Just playing devils advocate now.

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    Quote Originally Posted by Chuck H View Post
    Pretty much agree with this on a semantic level, BUT... In science (and I think most technologies qualify as sciences) the original name for a given aspect (species, genre, genome, compound, etc.) is supposed to be used to the exclusion of absolute accuracy in the interest of provenance, referencing historic data and further study. In that light if the original name given to the design was beam tetrode then it should be used. I don't think those tubes with the moniker "beam pentode" from the manufacturer differ in operation significantly from previous designs called "beam tetrode. That doesn't mean the design ISN'T a beam pentode, it just means it's not called that.

    Just playing devils advocate now.
    I think GEC invented them and they originally called them Kinkless Tetrode, hence KT-66...

    Whatever. I may call them Pentodes from time to time if I feel like it, in the same way that I sometimes use an uppercase "K" for kilo. Come at me soundmasterg!

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    Quote Originally Posted by Chuck H View Post
    Another for Justin because he sacrificed a tube. I almost did it because I do have a pair of pulls... But it IS a pair and I've never tested them. If they're good I'd have hated to waste them.

    EDIT: Actually, Justin said he used his phone flashlight.?. But I guess I'm uncertain if he just used it to look into the tube or smash it open
    I DID NOT SMASH A WORKING VINTAGE RCA 7591A!!! Just so we are all clear. As far as whether it's a beam tetrode or pentode, well, I've seen some really funky $#!+€ in old tube manuals. I see 5 active elements in it. I also see tube diagrams where the yube is listed as a beam tetrode. I also see listings for beam triodes too. I shite you not. I've gone through RC30 plenty of gimes & I trust them...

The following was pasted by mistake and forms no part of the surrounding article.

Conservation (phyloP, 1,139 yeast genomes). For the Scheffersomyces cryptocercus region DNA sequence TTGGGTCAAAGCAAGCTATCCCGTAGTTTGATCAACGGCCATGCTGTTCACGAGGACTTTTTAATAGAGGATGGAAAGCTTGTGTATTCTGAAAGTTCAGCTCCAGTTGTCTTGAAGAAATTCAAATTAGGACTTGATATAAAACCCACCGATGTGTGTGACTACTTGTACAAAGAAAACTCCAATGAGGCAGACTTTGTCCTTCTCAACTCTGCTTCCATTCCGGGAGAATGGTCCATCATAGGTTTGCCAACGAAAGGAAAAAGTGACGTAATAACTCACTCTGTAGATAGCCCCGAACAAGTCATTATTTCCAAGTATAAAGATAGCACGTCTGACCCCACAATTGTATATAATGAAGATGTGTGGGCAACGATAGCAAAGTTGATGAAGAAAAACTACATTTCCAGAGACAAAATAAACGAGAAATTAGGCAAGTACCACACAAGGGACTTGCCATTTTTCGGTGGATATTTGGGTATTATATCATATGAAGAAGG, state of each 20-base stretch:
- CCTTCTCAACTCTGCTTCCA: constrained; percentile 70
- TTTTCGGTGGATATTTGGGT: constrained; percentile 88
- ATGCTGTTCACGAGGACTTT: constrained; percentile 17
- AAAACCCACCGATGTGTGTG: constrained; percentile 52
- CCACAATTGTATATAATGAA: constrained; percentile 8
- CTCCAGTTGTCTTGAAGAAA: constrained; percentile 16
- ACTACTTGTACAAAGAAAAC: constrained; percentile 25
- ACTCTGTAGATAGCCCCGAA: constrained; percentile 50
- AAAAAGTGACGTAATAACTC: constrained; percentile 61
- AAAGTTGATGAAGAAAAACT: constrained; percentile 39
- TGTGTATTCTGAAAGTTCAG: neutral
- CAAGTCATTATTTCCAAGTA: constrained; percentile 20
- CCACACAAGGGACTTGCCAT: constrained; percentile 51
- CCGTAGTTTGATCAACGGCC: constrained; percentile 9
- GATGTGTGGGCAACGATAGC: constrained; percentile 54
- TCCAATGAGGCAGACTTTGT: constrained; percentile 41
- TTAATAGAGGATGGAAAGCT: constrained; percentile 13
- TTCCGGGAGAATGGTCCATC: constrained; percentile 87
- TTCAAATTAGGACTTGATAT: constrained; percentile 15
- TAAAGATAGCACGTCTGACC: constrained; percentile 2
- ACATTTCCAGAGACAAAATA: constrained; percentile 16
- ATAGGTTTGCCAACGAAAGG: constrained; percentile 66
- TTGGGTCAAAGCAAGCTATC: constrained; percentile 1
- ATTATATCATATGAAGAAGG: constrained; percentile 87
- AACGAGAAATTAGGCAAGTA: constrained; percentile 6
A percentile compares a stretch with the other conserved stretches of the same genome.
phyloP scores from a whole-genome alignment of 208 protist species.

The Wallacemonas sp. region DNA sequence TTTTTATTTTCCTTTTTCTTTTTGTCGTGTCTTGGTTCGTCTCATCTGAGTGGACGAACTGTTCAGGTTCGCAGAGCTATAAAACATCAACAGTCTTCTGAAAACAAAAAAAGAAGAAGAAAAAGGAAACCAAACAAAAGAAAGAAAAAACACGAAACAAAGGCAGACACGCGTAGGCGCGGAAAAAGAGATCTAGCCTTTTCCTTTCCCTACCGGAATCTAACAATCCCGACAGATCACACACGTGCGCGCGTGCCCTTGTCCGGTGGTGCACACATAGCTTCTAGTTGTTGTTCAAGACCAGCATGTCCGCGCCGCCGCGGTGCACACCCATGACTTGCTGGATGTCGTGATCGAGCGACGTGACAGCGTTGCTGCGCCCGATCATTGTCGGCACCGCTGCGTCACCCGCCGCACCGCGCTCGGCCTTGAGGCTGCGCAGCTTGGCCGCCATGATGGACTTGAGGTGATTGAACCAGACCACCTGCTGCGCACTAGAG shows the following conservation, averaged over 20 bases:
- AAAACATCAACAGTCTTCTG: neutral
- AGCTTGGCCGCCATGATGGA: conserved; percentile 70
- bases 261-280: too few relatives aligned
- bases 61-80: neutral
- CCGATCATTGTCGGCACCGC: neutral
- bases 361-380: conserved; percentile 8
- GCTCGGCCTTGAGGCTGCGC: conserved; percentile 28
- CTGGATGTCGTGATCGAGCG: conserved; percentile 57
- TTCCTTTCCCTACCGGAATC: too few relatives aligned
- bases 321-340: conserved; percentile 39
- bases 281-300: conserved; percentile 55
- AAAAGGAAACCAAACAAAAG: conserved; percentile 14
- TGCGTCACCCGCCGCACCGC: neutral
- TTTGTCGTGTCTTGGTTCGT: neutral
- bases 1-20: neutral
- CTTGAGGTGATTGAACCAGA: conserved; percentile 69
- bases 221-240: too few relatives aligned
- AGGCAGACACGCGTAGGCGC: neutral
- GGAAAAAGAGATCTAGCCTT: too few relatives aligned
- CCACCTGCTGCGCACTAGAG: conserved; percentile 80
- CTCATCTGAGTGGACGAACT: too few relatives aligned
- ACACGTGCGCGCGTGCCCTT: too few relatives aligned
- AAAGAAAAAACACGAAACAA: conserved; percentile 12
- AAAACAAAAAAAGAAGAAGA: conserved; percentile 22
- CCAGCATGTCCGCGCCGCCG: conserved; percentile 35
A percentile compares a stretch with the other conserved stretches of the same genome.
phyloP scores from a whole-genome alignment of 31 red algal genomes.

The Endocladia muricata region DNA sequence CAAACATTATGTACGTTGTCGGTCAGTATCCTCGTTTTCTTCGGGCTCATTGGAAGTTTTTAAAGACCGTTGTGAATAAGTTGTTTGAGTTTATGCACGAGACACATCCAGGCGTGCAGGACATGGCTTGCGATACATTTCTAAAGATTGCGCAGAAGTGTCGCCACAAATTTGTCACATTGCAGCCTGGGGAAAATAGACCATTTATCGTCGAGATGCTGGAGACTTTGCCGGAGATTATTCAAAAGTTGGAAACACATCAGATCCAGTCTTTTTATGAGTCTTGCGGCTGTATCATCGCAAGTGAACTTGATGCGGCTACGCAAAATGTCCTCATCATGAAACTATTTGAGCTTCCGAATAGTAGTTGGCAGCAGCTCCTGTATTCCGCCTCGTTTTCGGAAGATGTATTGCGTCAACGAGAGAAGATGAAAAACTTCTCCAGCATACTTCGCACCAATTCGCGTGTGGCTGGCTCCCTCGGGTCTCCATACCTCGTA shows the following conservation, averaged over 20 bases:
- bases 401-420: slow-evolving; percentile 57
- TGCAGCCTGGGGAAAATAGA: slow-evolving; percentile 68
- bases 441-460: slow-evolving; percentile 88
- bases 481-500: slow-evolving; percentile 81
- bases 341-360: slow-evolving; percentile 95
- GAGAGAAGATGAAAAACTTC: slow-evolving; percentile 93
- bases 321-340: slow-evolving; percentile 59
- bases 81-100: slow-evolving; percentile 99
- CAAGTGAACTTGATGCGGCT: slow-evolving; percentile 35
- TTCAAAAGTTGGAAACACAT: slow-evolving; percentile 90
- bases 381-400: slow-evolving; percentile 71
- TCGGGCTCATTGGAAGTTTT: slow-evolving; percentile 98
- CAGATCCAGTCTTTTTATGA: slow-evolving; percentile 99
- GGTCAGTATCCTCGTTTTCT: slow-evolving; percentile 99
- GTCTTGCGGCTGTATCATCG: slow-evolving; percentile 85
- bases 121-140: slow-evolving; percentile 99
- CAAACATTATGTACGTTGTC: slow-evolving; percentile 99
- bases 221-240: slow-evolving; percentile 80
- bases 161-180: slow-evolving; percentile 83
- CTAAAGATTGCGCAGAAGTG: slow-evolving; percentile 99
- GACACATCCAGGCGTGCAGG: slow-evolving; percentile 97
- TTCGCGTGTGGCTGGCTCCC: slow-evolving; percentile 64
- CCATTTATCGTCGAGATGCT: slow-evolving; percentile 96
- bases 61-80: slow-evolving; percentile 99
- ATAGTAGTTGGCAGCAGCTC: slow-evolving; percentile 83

Whether it's a tetrode or a pentode, it curves like a pent & has 5 elements. As far as GEC & the KTseries, I don't remember which came firstbut as I understand it one was an answer to the other, without having to do a radical retool of the factory.

    Justin

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  34. #34
    Don't forget the joker g1's Avatar
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    Quote Originally Posted by soundmasterg View Post
    The 6CA7 is similar to the EL34 but is a beam tetrode.
    To further muddy the waters on the 6CA7 particularly, it seems there is a MkI and a MkII, the original skinny bottle type being a pentode with an american version numbering. Someone (philips ?) came out with a 'beam type' in the larger 6L6 style bottle. The beam type being preferred, and sometimes erroneously referred to as a 'real' 6CA7 when the skinny pentode is also a valid example.

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    I believe that GEC invented the kinkless tetrodes to get around a Phillips patent on the pentode design, but they initially had trouble with it, so since they were affiliated with RCA in the uSA, they forwarded the design to RCA who then made the 6L6 and the rest is history.

    Names do matter because beam tetrodes have better high frequency response than pentodes as a general rule, so if you were a designer of an amp you have to take that into account with your circuit and your layout. If someone tells you it is a pentode and it really is a beam tetrode and you don't take that into account and design your amp assuming it is a pentode, then you could run into problems. It probably makes more of a difference with beam tetrodes that are used for RF rather than the 6L6 per se, but anyway, that is the gist of what I was able to discover on the difference in the naming. At the end of the day, even though the beam forming plate might be considered another electrode by some, that design with beam forming plates is not the same as a traditional pentode with a suppressor grid and they don't behave the same either. So as I said, names do matter to avoid confusion.

    g1 thanks for the heads up on 6CA7 history. I only know about these in general but it doesn't surprise me that they made both versions. I prefer the EL34 to it in most applications, and also the KT77, but any old stock 6CA7 will be better than what we have today!

    Greg